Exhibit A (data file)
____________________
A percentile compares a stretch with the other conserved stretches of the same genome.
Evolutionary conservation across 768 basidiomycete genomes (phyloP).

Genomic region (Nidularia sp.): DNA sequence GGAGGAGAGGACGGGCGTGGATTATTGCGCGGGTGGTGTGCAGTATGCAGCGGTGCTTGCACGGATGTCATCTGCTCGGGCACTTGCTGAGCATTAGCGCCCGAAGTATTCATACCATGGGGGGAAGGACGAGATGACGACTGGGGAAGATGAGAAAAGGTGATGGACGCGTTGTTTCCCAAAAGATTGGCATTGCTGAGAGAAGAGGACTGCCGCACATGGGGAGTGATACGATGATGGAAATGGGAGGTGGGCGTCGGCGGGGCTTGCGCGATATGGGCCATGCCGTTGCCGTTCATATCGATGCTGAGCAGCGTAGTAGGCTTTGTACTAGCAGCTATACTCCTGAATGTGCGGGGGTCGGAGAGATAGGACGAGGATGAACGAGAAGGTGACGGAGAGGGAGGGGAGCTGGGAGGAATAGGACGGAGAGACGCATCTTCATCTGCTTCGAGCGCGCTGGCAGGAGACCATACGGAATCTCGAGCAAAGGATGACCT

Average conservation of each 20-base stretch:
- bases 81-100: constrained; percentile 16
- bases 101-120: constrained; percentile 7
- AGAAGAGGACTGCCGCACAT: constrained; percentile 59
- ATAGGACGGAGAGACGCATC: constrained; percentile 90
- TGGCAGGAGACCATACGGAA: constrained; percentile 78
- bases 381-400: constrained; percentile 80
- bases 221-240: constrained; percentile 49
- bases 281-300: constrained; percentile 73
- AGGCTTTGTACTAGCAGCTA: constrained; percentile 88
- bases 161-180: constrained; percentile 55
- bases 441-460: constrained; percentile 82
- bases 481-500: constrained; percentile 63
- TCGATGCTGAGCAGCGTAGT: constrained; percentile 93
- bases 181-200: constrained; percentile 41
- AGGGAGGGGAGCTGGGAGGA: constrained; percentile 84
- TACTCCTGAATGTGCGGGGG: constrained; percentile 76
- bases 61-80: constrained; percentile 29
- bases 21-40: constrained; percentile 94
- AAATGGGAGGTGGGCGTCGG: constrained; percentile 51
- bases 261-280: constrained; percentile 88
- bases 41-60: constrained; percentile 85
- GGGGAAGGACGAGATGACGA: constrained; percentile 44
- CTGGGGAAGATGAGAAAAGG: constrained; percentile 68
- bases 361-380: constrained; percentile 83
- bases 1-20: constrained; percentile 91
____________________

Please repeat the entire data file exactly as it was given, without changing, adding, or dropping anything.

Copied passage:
A percentile compares a stretch with the other conserved stretches of the same genome.
Evolutionary conservation across 768 basidiomycete genomes (phyloP).

Genomic region (Nidularia sp.): DNA sequence GGAGGAGAGGACGGGCGTGGATTATTGCGCGGGTGGTGTGCAGTATGCAGCGGTGCTTGCACGGATGTCATCTGCTCGGGCACTTGCTGAGCATTAGCGCCCGAAGTATTCATACCATGGGGGGAAGGACGAGATGACGACTGGGGAAGATGAGAAAAGGTGATGGACGCGTTGTTTCCCAAAAGATTGGCATTGCTGAGAGAAGAGGACTGCCGCACATGGGGAGTGATACGATGATGGAAATGGGAGGTGGGCGTCGGCGGGGCTTGCGCGATATGGGCCATGCCGTTGCCGTTCATATCGATGCTGAGCAGCGTAGTAGGCTTTGTACTAGCAGCTATACTCCTGAATGTGCGGGGGTCGGAGAGATAGGACGAGGATGAACGAGAAGGTGACGGAGAGGGAGGGGAGCTGGGAGGAATAGGACGGAGAGACGCATCTTCATCTGCTTCGAGCGCGCTGGCAGGAGACCATACGGAATCTCGAGCAAAGGATGACCT

Average conservation of each 20-base stretch:
- bases 81-100: constrained; percentile 16
- bases 101-120: constrained; percentile 7
- AGAAGAGGACTGCCGCACAT: constrained; percentile 59
- ATAGGACGGAGAGACGCATC: constrained; percentile 90
- TGGCAGGAGACCATACGGAA: constrained; percentile 78
- bases 381-400: constrained; percentile 80
- bases 221-240: constrained; percentile 49
- bases 281-300: constrained; percentile 73
- AGGCTTTGTACTAGCAGCTA: constrained; percentile 88
- bases 161-180: constrained; percentile 55
- bases 441-460: constrained; percentile 82
- bases 481-500: constrained; percentile 63
- TCGATGCTGAGCAGCGTAGT: constrained; percentile 93
- bases 181-200: constrained; percentile 41
- AGGGAGGGGAGCTGGGAGGA: constrained; percentile 84
- TACTCCTGAATGTGCGGGGG: constrained; percentile 76
- bases 61-80: constrained; percentile 29
- bases 21-40: constrained; percentile 94
- AAATGGGAGGTGGGCGTCGG: constrained; percentile 51
- bases 261-280: constrained; percentile 88
- bases 41-60: constrained; percentile 85
- GGGGAAGGACGAGATGACGA: constrained; percentile 44
- CTGGGGAAGATGAGAAAAGG: constrained; percentile 68
- bases 361-380: constrained; percentile 83
- bases 1-20: constrained; percentile 91